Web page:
Winnie Ndoro, the SUCCEED Zimbabwe Local Advisory Group Member, Lived Experience and Mental Health Activist said she has lived with Bipolar Disorder for the past 24 years.
“It is indeed a great opportunity for me to be a part of SUCCEED as a person with lived experience. With 24 years of experience in mental health in Zimbabwe, I can safely say I have been through years of stigmatisation, discrimination, and ostracism. I was diagnosed with Bipolar Disorder in the late nineties after having been stressed by being offered the wrong degree programme at the University of Zimbabwe. I had intended to study Physiotherapy but was offered Agriculture instead. This did not go down well with me and hence the psychosis. It took the psychiatrists over a year to come up with a diagnosis. I was on trial medication that had very bad side effects. I failed to cope with the medical school as I was later offered a place in Occupational therapy. The drowsing effects of the first-line antipsychotics made me fail dismally and I had to drop out of university.
“I was very dejected and hopeless. No one understood what I was going through. I am grateful I have a supportive family. They have believed in me from day one till now. With much coercion, I managed to go back to school, and in 2003 I graduated from the school of Radiography. I am more manic than I am depressive meaning major events in my life have led to the highs that got me hospitalised. Whilst admitted to the hospital, I interacted with my fellow inmates and I was very interested in understanding their psychosocial disabilities. I wanted to come up with a system where we could support one another. I was very vocal when it came to the treatment we received in the different mental health institutions. I became a mental health advocate in 2014 and assisted psychiatrists with their patients who could not accept their diagnoses,” Ndoro said.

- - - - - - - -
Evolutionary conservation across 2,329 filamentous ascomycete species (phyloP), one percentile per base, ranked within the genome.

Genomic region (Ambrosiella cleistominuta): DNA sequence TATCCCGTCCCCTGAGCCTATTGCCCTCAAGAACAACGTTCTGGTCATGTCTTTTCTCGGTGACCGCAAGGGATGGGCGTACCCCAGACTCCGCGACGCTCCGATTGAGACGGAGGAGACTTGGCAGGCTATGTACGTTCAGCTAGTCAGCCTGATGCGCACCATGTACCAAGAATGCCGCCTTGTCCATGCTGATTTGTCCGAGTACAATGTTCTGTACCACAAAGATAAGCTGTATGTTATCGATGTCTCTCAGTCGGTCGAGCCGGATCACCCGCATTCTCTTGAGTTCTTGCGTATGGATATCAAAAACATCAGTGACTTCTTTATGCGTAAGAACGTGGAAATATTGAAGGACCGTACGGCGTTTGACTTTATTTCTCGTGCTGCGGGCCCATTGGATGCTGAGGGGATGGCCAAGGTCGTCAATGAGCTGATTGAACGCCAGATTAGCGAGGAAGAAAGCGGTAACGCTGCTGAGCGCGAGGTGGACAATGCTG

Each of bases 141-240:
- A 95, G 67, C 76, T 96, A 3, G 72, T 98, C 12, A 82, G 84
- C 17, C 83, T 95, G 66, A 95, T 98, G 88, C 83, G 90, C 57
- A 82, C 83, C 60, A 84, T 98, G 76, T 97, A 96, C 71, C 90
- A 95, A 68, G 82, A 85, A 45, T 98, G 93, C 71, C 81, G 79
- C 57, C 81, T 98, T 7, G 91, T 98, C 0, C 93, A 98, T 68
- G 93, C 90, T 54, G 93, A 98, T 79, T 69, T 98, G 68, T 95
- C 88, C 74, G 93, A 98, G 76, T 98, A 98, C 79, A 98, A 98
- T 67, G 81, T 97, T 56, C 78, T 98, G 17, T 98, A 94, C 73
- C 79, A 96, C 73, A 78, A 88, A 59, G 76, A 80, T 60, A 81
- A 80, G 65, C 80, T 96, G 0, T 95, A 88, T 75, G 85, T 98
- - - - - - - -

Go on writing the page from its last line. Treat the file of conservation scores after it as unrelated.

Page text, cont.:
She said she was a testimony that it could be done. This passion gave birth to Time for Mental Health Trust in 2015. The main objective of the organisation was to bring people with psychosocial disabilities together and provide support to one another by sharing their experiences and also assisting each other on how to blend in different communities. The Trust did not go far due to lack of funding as most of the members were not employed. In 2019, Ndoro relocated to another city and the Trust suffered tremendously.
“I must say Mental health issues are now being given priority in the health sector. There is now awareness and advocacy being broadcast throughout the media. In 2017, the World Health Day theme was “Depression: Let’s Talk”. This showed that indeed mental health issues were now coming out in the limelight. There is growing interest in mental health issues by scholars and researchers around the globe.”
Today, Ndoro is part of SUCCEED members who have also taken it upon themselves to address the mental health burden in Zimbabwe. They have gone a step further by actually engaging the people living with psychosocial disabilities in their research and work.
“This shows their care and concern for us, as we will be able to determine our future and productivity in the community. The journey has been tough but now we say goodbye to discrimination, stigmatization, and ostracism and embrace Support, Care, and Empowerment. Thank you SUCCEED.”
Mental health services in Zimbabwe are mostly offered by the government, private sector, and ministry of health partners. There are currently 4 tertiary psychiatric units, 2 forensic units, and 4 provincial units, and district hospitals and local clinics offering in-patient and outpatient care; 3 tertiary units and 1 provincial unit offer child and adolescent mental health service.
The Zimbabwe National Disability Policy was adopted by Cabinet on 9 February 2021. The Policy draws from among other frameworks the National Development Strategy 1 – 2021-2025, in which disability is clearly acknowledged as a cross-cutting interdisciplinary issue. The Policy sets standards for disability inclusion in the country including the inclusion of persons with psychosocial disabilities.